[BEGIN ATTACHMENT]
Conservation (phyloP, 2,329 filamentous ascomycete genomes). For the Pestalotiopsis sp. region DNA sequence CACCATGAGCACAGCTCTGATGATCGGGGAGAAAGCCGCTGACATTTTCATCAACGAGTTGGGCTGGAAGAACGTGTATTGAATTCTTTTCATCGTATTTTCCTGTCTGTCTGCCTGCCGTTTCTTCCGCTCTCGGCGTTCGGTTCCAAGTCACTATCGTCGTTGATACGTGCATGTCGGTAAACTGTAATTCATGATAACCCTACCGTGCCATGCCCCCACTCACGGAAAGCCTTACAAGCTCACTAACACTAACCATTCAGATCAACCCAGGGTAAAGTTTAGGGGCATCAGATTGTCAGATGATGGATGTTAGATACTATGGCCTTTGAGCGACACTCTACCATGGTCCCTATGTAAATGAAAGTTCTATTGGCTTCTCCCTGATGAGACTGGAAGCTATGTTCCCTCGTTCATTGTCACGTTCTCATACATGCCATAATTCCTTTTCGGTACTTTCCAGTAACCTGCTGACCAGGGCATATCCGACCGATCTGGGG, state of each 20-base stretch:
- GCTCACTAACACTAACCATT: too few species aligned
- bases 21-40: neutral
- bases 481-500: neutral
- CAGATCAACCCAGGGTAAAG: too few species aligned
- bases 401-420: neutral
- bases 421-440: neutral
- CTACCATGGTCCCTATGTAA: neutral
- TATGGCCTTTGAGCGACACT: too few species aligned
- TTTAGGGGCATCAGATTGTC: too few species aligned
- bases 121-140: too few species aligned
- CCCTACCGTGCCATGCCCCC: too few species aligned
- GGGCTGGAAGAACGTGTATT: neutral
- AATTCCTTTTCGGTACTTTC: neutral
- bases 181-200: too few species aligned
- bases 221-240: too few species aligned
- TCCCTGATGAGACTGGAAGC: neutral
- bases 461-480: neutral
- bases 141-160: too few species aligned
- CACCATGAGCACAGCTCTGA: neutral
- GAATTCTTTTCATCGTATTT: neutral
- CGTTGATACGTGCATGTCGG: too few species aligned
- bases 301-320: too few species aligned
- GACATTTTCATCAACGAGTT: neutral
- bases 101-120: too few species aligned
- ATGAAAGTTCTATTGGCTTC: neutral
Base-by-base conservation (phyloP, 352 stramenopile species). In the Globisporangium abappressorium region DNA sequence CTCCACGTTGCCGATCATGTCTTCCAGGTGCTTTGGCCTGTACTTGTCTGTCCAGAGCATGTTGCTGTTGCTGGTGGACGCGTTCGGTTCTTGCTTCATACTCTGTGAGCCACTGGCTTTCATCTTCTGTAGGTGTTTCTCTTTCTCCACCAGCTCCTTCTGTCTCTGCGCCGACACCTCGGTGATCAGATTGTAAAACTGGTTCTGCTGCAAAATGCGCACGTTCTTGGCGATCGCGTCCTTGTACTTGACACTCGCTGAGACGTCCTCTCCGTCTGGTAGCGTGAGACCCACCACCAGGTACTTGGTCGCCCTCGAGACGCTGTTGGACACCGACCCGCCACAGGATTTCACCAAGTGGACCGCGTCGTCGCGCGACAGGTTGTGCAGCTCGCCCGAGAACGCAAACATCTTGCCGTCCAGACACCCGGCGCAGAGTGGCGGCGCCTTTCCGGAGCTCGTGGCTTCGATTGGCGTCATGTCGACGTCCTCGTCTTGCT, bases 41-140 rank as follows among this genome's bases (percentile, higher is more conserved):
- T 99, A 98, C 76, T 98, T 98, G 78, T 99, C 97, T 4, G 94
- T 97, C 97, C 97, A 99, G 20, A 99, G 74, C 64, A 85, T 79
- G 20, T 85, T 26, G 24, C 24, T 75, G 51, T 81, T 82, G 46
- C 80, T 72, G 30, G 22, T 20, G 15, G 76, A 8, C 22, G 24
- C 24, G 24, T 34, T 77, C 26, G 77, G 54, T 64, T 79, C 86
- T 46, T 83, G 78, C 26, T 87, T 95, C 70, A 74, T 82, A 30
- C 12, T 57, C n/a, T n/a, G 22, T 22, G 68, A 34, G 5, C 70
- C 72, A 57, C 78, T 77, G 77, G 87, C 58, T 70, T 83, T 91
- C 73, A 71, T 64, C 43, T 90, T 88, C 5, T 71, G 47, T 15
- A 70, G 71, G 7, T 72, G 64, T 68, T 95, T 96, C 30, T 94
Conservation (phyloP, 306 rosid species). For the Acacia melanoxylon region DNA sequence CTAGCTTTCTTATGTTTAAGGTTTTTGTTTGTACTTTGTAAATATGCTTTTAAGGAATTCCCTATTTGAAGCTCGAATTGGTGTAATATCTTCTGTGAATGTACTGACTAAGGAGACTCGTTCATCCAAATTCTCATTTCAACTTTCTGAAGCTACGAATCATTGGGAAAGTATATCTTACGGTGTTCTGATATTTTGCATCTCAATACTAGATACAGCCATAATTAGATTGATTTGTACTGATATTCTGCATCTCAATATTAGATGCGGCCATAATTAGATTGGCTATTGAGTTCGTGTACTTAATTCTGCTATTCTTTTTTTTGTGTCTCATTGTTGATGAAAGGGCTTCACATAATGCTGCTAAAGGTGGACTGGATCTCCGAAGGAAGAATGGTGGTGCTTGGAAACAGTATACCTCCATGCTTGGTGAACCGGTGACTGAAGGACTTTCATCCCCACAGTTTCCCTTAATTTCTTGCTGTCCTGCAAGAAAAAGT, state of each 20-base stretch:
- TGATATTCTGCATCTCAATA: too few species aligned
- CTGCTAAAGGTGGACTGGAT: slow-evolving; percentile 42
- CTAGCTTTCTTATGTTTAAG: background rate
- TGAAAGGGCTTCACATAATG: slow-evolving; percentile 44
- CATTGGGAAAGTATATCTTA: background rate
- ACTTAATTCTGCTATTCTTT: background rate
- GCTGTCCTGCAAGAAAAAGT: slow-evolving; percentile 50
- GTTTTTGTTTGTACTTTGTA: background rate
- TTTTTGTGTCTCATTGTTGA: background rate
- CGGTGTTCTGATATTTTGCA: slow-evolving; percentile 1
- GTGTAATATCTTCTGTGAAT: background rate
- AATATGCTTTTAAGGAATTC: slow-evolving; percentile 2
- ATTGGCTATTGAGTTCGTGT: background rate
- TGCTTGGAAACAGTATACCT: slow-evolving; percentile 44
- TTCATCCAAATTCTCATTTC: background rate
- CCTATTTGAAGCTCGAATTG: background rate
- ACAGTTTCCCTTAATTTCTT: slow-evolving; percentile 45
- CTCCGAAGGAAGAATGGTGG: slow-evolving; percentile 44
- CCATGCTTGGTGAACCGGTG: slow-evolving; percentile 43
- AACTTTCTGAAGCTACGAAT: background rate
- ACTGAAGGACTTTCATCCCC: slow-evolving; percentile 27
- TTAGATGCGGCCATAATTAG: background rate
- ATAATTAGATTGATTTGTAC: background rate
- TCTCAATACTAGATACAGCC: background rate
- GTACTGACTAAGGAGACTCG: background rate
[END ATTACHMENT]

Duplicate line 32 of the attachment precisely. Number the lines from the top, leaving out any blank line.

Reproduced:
- C 24, G 24, T 34, T 77, C 26, G 77, G 54, T 64, T 79, C 86